Great Shakeout Part of SCE’s Year-Round Emphasis on Safety

On Oct. 30, Edison International will help sponsor the 29th Annual Disaster Preparedness Academy hosted by the American Red Cross.

October 16, 2013 | By Melissa Amador

On Oct. 17, over 9 million Californians from across the state will take part in The Great California ShakeOut, an earthquake safety drill to Drop, Cover and Hold On.

Southern California Edison (SCE) and its employees will take part in the earthquake drill, but for this utility, safety is a year-round activity.

“Edison International considers the safety of our customers and employees our top priority,” said Tammy Tumbling, SCE director of Philanthropy and Community Investment. “Whether we face downed power lines, an earthquake, fire or flood, preparedness is key to coping best with emergencies, especially in the event of a major disaster or a catastrophe.”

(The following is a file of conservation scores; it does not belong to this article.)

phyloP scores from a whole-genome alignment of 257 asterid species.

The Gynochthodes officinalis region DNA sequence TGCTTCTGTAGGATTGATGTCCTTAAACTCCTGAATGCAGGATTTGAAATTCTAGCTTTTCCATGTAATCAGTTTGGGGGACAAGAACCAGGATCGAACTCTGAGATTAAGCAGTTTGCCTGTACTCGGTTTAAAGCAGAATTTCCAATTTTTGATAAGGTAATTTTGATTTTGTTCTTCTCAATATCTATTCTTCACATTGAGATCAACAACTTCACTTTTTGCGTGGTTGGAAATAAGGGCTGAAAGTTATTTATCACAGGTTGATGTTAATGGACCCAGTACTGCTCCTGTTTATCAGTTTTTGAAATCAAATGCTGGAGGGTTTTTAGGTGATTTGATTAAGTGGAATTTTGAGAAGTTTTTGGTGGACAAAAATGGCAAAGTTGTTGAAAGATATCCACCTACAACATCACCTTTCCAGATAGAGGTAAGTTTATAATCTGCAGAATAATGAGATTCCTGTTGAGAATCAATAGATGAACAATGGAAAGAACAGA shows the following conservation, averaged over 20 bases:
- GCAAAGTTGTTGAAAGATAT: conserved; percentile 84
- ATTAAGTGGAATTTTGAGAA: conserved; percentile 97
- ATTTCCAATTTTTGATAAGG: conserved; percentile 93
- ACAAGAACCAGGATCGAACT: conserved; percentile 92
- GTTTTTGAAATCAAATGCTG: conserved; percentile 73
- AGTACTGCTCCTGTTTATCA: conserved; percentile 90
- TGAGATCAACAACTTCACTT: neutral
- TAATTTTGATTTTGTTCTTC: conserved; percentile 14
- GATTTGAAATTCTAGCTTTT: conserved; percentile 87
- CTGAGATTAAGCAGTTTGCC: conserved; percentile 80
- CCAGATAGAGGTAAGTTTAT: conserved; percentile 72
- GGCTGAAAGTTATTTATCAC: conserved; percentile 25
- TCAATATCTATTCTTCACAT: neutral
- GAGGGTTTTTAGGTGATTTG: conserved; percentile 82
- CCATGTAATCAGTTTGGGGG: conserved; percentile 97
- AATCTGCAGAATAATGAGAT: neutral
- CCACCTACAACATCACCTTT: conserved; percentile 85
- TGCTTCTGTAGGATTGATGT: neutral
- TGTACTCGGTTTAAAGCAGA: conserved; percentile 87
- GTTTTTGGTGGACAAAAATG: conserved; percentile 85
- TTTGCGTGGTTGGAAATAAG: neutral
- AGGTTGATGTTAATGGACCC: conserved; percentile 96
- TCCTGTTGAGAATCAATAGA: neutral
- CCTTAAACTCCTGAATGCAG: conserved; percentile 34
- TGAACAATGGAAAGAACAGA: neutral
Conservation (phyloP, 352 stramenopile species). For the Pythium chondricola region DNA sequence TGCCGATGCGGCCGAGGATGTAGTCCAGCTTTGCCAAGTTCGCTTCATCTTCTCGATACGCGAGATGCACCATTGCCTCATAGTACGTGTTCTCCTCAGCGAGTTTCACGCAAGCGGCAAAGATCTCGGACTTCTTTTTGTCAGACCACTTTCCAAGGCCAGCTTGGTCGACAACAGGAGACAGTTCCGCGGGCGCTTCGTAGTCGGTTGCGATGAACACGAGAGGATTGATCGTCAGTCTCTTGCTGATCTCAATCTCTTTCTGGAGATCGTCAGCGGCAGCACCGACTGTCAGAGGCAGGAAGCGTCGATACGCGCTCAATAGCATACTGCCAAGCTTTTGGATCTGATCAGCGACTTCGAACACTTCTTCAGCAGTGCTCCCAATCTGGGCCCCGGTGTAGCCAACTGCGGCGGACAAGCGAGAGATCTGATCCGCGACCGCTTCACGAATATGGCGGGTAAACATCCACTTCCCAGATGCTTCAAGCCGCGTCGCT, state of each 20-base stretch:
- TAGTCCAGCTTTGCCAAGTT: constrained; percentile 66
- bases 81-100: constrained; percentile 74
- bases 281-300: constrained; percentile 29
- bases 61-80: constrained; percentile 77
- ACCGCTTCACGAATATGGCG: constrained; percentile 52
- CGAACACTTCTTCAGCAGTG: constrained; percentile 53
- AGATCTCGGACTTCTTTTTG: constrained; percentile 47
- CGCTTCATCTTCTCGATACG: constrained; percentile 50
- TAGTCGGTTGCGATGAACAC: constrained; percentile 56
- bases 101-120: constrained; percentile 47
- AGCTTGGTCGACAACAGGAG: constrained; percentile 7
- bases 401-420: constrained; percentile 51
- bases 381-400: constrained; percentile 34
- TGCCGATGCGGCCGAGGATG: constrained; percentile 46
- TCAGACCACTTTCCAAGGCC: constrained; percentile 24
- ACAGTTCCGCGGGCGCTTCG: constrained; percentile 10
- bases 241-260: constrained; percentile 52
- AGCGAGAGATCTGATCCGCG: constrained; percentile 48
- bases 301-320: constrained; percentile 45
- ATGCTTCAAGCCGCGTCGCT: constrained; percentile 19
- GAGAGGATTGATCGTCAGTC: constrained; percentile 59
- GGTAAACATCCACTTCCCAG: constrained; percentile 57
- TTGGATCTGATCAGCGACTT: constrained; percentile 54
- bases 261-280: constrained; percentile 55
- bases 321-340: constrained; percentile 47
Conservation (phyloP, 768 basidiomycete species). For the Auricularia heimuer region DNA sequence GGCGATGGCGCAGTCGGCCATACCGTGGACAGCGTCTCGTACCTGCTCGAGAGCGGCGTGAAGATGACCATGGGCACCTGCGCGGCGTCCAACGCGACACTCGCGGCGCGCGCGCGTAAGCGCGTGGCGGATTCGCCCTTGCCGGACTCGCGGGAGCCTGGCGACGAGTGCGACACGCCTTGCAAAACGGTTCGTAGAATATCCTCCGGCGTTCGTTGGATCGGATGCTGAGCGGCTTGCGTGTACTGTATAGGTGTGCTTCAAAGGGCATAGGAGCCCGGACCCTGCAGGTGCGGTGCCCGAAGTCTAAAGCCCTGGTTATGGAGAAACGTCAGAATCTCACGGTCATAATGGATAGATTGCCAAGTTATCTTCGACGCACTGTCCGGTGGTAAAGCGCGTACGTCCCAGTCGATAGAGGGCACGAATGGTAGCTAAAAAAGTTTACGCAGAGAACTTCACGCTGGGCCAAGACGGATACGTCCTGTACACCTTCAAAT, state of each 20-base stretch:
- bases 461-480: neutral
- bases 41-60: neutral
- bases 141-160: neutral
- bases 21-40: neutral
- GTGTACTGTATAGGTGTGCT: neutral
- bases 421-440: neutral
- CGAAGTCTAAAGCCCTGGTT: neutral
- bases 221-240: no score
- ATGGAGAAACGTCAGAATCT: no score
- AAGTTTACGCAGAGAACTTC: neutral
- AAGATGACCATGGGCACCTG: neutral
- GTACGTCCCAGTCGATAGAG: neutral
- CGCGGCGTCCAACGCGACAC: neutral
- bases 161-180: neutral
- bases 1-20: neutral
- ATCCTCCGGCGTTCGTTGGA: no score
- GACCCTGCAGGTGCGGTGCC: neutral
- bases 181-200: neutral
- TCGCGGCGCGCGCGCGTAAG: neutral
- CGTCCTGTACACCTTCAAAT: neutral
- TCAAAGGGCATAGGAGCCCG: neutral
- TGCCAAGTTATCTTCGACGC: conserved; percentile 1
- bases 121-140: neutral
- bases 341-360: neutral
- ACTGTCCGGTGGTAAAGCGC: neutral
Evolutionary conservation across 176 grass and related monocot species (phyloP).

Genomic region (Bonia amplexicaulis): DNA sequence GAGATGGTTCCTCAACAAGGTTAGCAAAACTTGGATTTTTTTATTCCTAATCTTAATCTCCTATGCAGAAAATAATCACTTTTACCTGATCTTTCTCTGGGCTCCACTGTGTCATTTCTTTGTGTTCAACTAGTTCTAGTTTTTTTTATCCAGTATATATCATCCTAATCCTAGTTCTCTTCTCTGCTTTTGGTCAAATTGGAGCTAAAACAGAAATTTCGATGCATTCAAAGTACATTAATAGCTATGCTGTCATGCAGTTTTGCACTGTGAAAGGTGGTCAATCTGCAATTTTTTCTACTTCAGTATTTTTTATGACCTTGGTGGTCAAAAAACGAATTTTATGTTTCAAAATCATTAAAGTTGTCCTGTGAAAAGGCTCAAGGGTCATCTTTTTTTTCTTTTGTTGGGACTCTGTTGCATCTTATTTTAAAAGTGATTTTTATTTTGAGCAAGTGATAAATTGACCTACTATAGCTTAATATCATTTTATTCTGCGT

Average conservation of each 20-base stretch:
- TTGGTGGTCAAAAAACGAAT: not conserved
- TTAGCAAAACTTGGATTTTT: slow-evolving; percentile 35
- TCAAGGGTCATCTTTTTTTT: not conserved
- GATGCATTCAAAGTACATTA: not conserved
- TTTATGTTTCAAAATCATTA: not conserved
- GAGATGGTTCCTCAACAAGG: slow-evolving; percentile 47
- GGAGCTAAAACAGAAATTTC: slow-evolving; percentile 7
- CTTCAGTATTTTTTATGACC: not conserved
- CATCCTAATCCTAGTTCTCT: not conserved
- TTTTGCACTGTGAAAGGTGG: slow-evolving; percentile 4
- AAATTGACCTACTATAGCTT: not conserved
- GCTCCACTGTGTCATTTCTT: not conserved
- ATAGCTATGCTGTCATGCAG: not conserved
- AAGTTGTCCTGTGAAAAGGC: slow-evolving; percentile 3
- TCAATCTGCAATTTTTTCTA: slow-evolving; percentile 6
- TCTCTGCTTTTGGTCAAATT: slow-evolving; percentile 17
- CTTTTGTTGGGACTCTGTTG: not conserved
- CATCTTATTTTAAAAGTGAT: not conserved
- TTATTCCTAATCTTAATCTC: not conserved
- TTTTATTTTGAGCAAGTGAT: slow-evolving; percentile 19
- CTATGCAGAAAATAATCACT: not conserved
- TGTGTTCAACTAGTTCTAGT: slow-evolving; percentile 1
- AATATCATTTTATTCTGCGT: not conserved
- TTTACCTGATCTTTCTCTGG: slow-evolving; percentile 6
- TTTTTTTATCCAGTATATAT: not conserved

Southern California is one of the most at-risk areas for natural disasters and extreme weather events. As a utility that calls this area home, SCE’s parent company Edison International donated $1.5 million to the American Red Cross last year, signing on as the founding partner to PrepareSoCal. The three-year initiative focuses on engaging families, businesses and organizations to prepare for a catastrophic disaster like a major earthquake.

On Oct. 30, Edison International will be sponsoring the 29th Annual Disaster Preparedness Academy hosted by the American Red Cross at the Anaheim Convention Center as part of its ongoing mission to prepare communities for disasters. There will be workshops tailored to meet the interests of emergency planners from business, government, schools and nonprofits.

With a population of nearly 23 million in Southern California, the risk of being unprepared means a large earthquake or other calamity could cripple the region and result in enormous casualties. Chances for survival and recovery are significantly increased by being prepared — at home, in the workplace, at school and on the road.

“Disasters are inevitable, but the severity of the damage is not. We know from experience that lives can be saved and devastation reduced with some advanced planning,” said Maxine Margaritis, regional CEO for the American Red Cross serving Orange, Riverside and San Bernardino counties. “We encourage everyone to get prepared and start by following three basic rules: Get a Kit, Make a Plan and Be Informed.”

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Topics: Safety